There are no answers, just questions that begat more questions.
This is one of the few inviolable truths when navigating the prog rock legerdemain of Tool, where little is at it initially seems.
The band’s repertoire, steeped in Far Eastern philosophy and King Crimson records, isn’t obtuse as much as it is open to innumerable interpretations.
Much of this has to do with the fact that the band has so many nonmusical influences present in its catalog that it demands some serious required reading and attention to other artistic media to begin to grasp where these dudes are coming from.
Even then, it’s hardly a firm grip.
Nevertheless, with Tool performing in town on Saturday, we thought we’d take a look at a trio of the figures who cast the longest shadow over the band’s discography:
Bill Hicks used comedy as a cattle prod to zap audiences toward his idea of enlightenment, which consisted of throwing off the yoke of political, religious and artistic group-think.
He was fiercely funny, a combative humanist who believed in a collective consciousness that unites us all but which we often fail to get in touch with.
All these ideals inform the music of Tool, who were Hicks fans.
The late comedian once introduced the band at a gig in L.A., and after he died of pancreatic cancer in 1994, Tool paid tribute to Hicks with a portrait of him in the liner notes of its 1996 sophomore record, “Aenima.”
They also sample Hicks on that album’s 10-minute aural psychedelic “Third Eye.”
“There’s no such thing as death, life is only a dream and we’re just an imagination of ourselves,” Hicks says over softly played hand drums and a guitar drone that lulls the senses like a hypnotist’s swinging pocket watch.
True to his words, Hicks lives on, at least in song.
Alex Grey’s transcendental, extrasensory art seems like direct transmissions from the pineal gland, that tiny structure embedded in the center of the brain that regulates sleep patterns and produces DMT, the neurochemical secretion responsible for our dreams.
Early in his career, Grey spent five years at Harvard Medical School, studying human anatomy via cadavers he prepped for dissection. This background manifests prominently in Grey’s paintings, especially his renowned “Sacred Mirrors” series, which explores the connections of body, mind and spirit in the form of luminous, lysergic depictions of various layers of the human body.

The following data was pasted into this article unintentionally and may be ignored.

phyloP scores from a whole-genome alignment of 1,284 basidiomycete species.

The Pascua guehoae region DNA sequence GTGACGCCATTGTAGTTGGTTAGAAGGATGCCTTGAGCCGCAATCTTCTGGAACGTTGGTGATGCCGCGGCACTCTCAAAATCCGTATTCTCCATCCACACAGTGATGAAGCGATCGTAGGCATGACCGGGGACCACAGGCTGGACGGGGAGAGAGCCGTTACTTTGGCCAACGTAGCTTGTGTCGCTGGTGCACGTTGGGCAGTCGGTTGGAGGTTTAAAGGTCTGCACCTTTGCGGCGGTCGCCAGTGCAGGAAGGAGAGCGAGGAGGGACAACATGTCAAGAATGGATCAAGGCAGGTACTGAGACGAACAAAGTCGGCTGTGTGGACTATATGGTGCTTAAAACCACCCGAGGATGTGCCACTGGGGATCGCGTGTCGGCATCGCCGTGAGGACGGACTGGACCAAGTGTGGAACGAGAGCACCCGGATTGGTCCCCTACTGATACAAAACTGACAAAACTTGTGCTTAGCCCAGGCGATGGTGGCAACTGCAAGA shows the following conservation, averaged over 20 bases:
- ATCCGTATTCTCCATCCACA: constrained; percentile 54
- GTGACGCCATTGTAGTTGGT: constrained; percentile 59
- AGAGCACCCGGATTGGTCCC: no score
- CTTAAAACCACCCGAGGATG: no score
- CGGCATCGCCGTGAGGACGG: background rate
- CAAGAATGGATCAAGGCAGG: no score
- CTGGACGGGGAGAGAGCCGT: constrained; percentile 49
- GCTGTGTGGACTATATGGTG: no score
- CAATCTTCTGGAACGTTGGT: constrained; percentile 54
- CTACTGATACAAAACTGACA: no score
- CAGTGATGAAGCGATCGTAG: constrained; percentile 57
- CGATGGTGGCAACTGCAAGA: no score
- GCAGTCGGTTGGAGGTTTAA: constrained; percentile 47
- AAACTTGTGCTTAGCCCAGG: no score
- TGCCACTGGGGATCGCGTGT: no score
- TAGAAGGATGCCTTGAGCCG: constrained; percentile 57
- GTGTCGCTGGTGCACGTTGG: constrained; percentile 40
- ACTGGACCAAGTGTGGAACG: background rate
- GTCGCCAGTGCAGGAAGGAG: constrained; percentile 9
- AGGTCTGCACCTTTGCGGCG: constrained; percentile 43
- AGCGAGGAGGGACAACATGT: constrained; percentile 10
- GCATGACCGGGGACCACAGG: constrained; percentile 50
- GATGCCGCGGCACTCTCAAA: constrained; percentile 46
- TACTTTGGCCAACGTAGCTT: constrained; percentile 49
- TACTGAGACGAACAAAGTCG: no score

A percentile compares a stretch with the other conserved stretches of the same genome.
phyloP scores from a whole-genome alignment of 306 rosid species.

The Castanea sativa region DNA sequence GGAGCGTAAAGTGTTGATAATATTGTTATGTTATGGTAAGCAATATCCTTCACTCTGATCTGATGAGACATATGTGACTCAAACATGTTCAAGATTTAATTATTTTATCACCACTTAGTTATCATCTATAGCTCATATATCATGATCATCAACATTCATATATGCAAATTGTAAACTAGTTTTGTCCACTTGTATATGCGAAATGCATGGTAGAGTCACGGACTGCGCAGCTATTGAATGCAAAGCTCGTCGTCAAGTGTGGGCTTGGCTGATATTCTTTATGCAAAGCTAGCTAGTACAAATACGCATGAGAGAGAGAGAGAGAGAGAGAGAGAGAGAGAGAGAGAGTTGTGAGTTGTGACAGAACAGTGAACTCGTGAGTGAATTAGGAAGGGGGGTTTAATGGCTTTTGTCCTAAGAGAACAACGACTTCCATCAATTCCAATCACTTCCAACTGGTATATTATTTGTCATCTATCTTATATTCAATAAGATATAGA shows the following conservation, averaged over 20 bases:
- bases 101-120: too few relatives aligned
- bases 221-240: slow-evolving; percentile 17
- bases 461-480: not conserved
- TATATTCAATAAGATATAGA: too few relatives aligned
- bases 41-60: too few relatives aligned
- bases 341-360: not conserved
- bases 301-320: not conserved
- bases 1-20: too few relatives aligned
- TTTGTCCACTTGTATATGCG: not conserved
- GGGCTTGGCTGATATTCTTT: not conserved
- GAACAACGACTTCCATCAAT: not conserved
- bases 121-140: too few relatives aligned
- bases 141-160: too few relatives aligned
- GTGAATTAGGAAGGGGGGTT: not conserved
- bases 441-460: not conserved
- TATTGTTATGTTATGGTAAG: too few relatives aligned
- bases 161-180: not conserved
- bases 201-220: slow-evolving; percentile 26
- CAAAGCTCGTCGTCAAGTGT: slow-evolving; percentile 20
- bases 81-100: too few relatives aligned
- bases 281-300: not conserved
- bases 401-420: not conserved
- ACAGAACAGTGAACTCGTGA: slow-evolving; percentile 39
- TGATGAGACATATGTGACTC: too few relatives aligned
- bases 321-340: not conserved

Tool collaborated with Grey on the artwork for its third record, 2001’s “Lateralus,” and his cosmic, hallucinogenic imagery — think lots of fire and pulsating eyes — are a staple of the band’s immersive, pupil-dilating live presentation.
But Grey’s works are more than just a visual component to the band’s music: They represent a shared pursuit of a higher consciousness, two different routes to the same destination.
This New Age author was invited to speak to a gathering of Tool fans here in Las Vegas in 2003, and for good reason: One of the band’s best songs, “Forty-Six &2,” seems to have been inspired by themes contained within his 1994 tome “Nothing in This Book Is True, But It’s Exactly How Things Are.”
Bob Frissell argues that humans are evolving to a new state of consciousness where they will possess 46 and two chromosomes as opposed to 44 and two, hence the title of the song (at least in theory) and lyrics that elude to such a transformation (“I wanna feel the change consume me / Feel the outside turning in / I wanna feel the metamorphosis and /Cleansing I’ve endured within”).
One concept Frissell explores is that of sacred geometry, which he argues is the basis of the universe in that everything is formed of the same geometric patterns repeated infinitely.
The symbol of sacred geometry, a geometric figure consisting of multiple overlapping circles called “The Flower of Life,” has been incorporated into Tool artwork.
There are mathematical underpinnings in a number of Tool songs — the time signatures in “Lateralus,” for instance, correspond with the Fibonacci sequence — which seems like a means of orchestrating the chaos contained therein.
Nevertheless, in a 2001 interview with Penthouse magazine, Tool drummer Danny Carey explains the futility of attempting to fully comprehend it all — what truly matters is the attempt itself, not the end result.
Besides, when it comes to the Tool mythos, there is no end anyway.
“We’re dealing with the chaos of life, and we’re rubbing it down,” Carey said. “The deeper you rub, the more patterns you can see until you realize that it’s really an organized chaos. There isn’t really ever any chance to understand it all, but we’re here to keep rubbing.”
Contact reporter Jason Bracelin at firstname.lastname@example.org or 702-383-0476. Follow on Twitter @JasonBracelin.